Gokyo Daiginjo Sake
I recently had the chance to taste some sake from the western region of Honshu in Japan, including this remarkable sake from the Yamaguchi prefecture.
Sakai Shuzo, where this wonderful sake is made is located in the southwest of Japan, in Iwakuni. It is one of 24 sake breweries that are currently brewing in Yamaguchi. You might not have heard of this small town, but you may have seen a picture of its famous bridge – the Kintai Bridge. Built-in 1673, this historic wooden bridge, consisting of five wooden arches, crosses the Nishiki River and is one popular photo spot, especially in spring and autumn. But enough about the natural beauty of Sakai Shuzo’s location and back to their outstanding sake.
Local, Local, Local
What is beautiful about Sakai Shuzo is their ideology of “Terroir", sourcing locally – producing locally. This terminology which is well-known with wine makrs is more of a recent phenomenon in the sake industry. Why? Because much of the focus of the brewers has always been on taste and quality. With a raw ingredient such as rice, shipping, and storing made it easy for breweries to access the rice variety they wanted, rather than having to work with what could be produced locally. This is especially important with breweries wanting to produce premium sake and therefore looking to use certain sake rice varieties. Which are generally harder to grow and in need of a very particular climate. Therefore it still is pretty standard to buy and import them from other regions. Getting the perfect grain does have a huge priority.
Nevertheless, building on the local community, working with local farmers, and what is available, really shines a spotlight on the region, it highlights the quality of the products and the passion of its people, making this some very special sake to enjoy.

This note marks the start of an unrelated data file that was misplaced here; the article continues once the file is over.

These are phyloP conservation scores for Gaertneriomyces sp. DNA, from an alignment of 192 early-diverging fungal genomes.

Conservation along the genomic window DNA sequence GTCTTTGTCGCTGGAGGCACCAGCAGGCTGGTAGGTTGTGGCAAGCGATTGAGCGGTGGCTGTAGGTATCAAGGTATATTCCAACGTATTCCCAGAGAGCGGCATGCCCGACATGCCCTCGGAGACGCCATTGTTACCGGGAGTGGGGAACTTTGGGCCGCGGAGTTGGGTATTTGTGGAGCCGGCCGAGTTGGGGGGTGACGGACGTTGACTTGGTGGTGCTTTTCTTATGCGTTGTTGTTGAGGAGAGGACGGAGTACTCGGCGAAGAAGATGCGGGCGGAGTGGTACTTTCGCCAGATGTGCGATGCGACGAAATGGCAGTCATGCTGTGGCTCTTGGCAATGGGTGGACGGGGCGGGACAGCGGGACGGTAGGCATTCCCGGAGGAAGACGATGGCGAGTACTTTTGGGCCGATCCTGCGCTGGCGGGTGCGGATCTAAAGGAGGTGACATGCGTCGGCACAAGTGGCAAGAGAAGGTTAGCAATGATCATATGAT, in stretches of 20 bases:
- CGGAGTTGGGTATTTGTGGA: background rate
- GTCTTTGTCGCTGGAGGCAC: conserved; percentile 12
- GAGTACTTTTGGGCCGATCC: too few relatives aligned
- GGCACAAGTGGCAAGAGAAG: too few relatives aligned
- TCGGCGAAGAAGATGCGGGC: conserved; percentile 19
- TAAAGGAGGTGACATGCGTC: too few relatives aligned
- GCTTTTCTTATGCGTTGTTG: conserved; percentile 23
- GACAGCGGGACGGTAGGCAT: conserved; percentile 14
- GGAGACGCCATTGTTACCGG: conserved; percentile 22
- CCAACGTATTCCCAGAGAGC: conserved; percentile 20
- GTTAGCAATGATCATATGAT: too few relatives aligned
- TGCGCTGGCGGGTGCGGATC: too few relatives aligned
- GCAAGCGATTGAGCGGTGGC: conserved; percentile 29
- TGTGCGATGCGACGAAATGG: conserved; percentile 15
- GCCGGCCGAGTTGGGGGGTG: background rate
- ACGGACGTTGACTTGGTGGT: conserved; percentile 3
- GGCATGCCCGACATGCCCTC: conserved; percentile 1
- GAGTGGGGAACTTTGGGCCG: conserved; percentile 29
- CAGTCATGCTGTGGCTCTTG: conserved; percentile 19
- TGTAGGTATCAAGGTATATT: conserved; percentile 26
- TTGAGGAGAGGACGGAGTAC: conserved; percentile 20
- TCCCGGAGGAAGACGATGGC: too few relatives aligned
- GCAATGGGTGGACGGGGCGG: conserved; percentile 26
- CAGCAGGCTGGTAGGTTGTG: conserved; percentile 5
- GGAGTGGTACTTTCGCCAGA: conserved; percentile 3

Gokyo Daiginjo – The Perfect Aperitif
As a rule of thumb, the southern regions of Japan are often associated with a sturdier sake, however, Yamaguchi as a prefecture has a reputation for producing a wide range of styles. And this Daiginjo sake is certainly a good example of that.
The Gokyo Daiginjo, with a Seimaibuai of 40%, is an elegant, delicate, fine sake. A great representative of what we expect a Daiginjo to taste like. Aromatic and fresh, this one comes with notes of melon and banana and is best enjoyed slightly chilled or at room temperature.
It pairs very well will soft cheese, such as camembert with the creaminess of the cheese bringing out the fruity notes. It also goes well with potato salad. The acidity and fruitiness of this sake just work so well with any food that has this dairy or creamy flavor. I feel it would work great with carbonara too, however, this needs some further investigation…
But the real show stopper in my opinion and the most delicious pairing of them all – melon. In particular cantaloupe. This Daiginjo, especially served at room temperature resembles melon with its clean, fruity aroma. Making my next suggestion a pretty obvious one. Try serving it as a starter with “Prosciutto e Melone", the classic Italian appetizer consisting of just cured ham and melon. Simple and beautiful.
Alcohol Content: 17%
Brewery: Sakai Shuzo
Location: Iwakuni, Yamaguchi Prefecture